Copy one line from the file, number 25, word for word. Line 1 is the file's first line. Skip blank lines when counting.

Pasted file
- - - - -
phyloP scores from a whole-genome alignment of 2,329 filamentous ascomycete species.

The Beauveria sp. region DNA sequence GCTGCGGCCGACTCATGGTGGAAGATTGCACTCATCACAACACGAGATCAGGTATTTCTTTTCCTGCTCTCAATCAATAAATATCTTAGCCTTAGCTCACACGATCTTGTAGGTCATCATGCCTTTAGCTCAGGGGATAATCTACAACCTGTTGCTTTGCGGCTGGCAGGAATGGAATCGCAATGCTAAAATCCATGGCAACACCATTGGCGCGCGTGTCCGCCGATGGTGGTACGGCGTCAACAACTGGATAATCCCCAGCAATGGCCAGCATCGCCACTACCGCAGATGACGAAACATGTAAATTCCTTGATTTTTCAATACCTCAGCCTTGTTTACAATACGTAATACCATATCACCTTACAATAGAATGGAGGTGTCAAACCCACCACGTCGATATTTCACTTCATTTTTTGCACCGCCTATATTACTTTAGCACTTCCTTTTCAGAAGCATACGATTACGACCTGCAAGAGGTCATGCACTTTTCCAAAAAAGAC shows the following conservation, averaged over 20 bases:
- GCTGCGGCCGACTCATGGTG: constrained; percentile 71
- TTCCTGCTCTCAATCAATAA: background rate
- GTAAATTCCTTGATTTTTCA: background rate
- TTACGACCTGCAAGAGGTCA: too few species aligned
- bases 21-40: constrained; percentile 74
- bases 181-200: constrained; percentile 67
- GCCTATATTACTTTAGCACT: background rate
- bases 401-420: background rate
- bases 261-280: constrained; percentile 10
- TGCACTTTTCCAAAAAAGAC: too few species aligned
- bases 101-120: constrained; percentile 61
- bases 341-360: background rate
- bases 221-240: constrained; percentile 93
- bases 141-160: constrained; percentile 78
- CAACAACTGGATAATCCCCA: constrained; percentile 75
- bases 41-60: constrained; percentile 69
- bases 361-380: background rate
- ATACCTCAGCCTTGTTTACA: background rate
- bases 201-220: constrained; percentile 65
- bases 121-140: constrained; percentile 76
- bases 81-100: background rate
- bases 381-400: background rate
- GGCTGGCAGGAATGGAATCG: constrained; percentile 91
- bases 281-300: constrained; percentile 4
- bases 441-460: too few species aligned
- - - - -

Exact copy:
- GGCTGGCAGGAATGGAATCG: constrained; percentile 91